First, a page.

## Knight on chessboard

**Difficulty: **Hard

**Asked in: **Amazon, Goldman Sachs

**Understanding The Problem**

**Problem Description**

Given a square chessboard of `A x B`

size, the position of Knight `(C, D)`

and the position of a target `(E, F)`

is given. Write a program to find out the **minimum steps** a Knight will take to reach the target position.

- The above figure describes the movements for a knight (8 possibilities).
- If the knight can not move from the source point to the destination point, then return
`-1`

. - A knight cannot go out of the board.

**Input Format**

Following is the description of the parameters of the function “** knight()**”:

```
int A and int B: denotes the size of the chessboard
int C and int D: denotes the position of the Knight
int E and int F: denotes the target of the Knight
```

**Example**

```
Input: A = 6, B = 6, C = 1, D = 1, E = 4, F = 5
Output: 3
Explanation: The size of the chessboard is 6x6, the knight is initially at (1, 1) and the knight wants to reach position (4, 5).
The minimum number of moves required for this is 3. (1,1)->(3,2)->(5,3)->(4,5)
```

#### Solution

This problem can be solved by **BFS**(Breadth-First Search) algorithm.

If you have played chess then you know that a **knight **moves two squares vertically and one square horizontally, or two squares horizontally and one square vertically (with both forming the shape of an L).

The problem asked us to find the least number of moves to move the knight from position `[C,D]`

to position `[E,F]`

. Let’s imagine the chessboard as a graph where each square of the chessboard`[x,y]`

is a vertex and the edges can be one legal move of the knight. The below image is showing how it will look if you consider the chessboard as a graph.

Now, we have considered it as a graph, we can use the BFS algorithm to find the shortest path from square `[C,D]`

to square `[E,F]`

.

So, starting from the initial position we will try to make all 8 legal moves. If the reachable position is not already visited and is inside the board, we enqueue this state into a queue with a number of moves of 1 more than its parent state. If the current location is not the target location, then we can pop it from the queue and will enqueue the possible legal moves from that location.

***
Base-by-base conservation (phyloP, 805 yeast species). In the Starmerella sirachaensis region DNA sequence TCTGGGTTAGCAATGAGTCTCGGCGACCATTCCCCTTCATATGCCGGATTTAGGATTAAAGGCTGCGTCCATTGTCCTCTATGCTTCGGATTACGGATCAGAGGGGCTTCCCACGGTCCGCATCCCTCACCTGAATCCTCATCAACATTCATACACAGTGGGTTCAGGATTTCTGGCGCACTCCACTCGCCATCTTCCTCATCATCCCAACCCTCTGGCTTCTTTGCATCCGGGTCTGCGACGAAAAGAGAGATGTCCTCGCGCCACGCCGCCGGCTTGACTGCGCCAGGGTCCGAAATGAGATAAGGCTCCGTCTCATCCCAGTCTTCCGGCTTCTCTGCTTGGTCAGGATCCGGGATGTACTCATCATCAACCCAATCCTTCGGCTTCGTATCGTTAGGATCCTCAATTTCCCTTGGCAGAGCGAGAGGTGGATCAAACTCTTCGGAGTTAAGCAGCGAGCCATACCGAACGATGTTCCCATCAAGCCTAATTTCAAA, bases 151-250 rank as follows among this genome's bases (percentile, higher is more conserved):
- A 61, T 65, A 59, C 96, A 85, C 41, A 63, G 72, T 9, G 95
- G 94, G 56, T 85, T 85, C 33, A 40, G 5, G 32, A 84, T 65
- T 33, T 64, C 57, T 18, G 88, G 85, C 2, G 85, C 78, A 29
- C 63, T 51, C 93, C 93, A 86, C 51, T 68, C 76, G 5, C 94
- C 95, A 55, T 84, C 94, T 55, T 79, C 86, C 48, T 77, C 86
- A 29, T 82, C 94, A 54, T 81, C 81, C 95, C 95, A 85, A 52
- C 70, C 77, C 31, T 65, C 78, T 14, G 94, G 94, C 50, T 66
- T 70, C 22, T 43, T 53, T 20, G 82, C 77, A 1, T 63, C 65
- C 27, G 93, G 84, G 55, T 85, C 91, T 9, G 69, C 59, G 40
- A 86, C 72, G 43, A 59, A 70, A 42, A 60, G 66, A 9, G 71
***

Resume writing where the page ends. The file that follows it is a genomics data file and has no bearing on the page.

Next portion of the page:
**Solutions Steps**

- Create a boolean
`visited`

array of`A x B`

which will be initialized with False. - Create a
`moves`

array of`A x B`

which will store the number of moves required to reach there from the initial position. - Create a queue and push the knight’s starting position in it.
- Mark the visited array corresponding to the knight’s location as True.
- Now do the following until the queue is empty or the knight reaches the target location.

- Pop from the queue and store it in variable
`x`

. - If
`x`

is the target location, return`moves[x]`

- Visit all the possible locations from the location
`x`

and increase the number of moves accordingly in the`moves`

array.

**Pseudo Code**

```
int minStepToReachTarget(int A, int B, int C, int D, int E, int F)
{
int dx[] = [ -2, -1, 1, 2, -2, -1, 1, 2 ]
int dy[] = [ -1, -2, -2, -1, 1, 2, 2, 1 ]
// queue for storing states of knight in board
Queue q
q.push([C, D])
bool visited[A + 1][B + 1] = {false}
visited[C][D] = true
int moves[A + 1][B + 1] = {0}
while (q is not empty) {
x = q.pop();
if (x[0] == E and x[1] == F)
return moves[x[0]][x[1]]
// loop for all reachable states
for (int i = 0; i < 8; i++) {
new_pos_x = x[0] + dx[i]
new_pos_y = x[1] + dy[i]
if (isInside(new_pos_x, new_pos_y, A, B) and !visited[new_pos_x][new_pos_y]) {
visit[new_pos_x][new_pos_y] = true
moves[new_pos_x][new_pos_y] = moves[x[0]][x[1]] + 1
q.push([new_pos_x][new_pos_y])
}
}
}
// If all possible locations visited and no target location found
return -1
}
// utility function
bool isInside(int x, int y, int A, int B) {
if (x >= 1 && x <= A && y >= 1 && y <= B)
return true
return false
}
```

**Complexity Analysis**

Time Complexity: O(A.B)

Space Complexity: O(A.B)

where A and B are the dimensions of the board.

**Critical Ideas To Think**

- Why did we create dx and dy arrays?
- Why does BFS is chosen over DFS here?
- Read about a knight's tour from here to understand how the chessboard is assumed to be a graph and how come a knight can move to any different square from here.
- Can you think of some other approach to solve this problem? Think dynamic programming approach!

#### Suggested Problems To Solve

- Count of all possible ways to reach a target by a Knight
- Minimum steps to reach a destination
- N queen problem
- Can a knight visit all the squares of the board
- Surrounded Regions

*Please comment down below if you have a better insight in the above approach.*

**Happy Coding, Enjoy Algorithms!**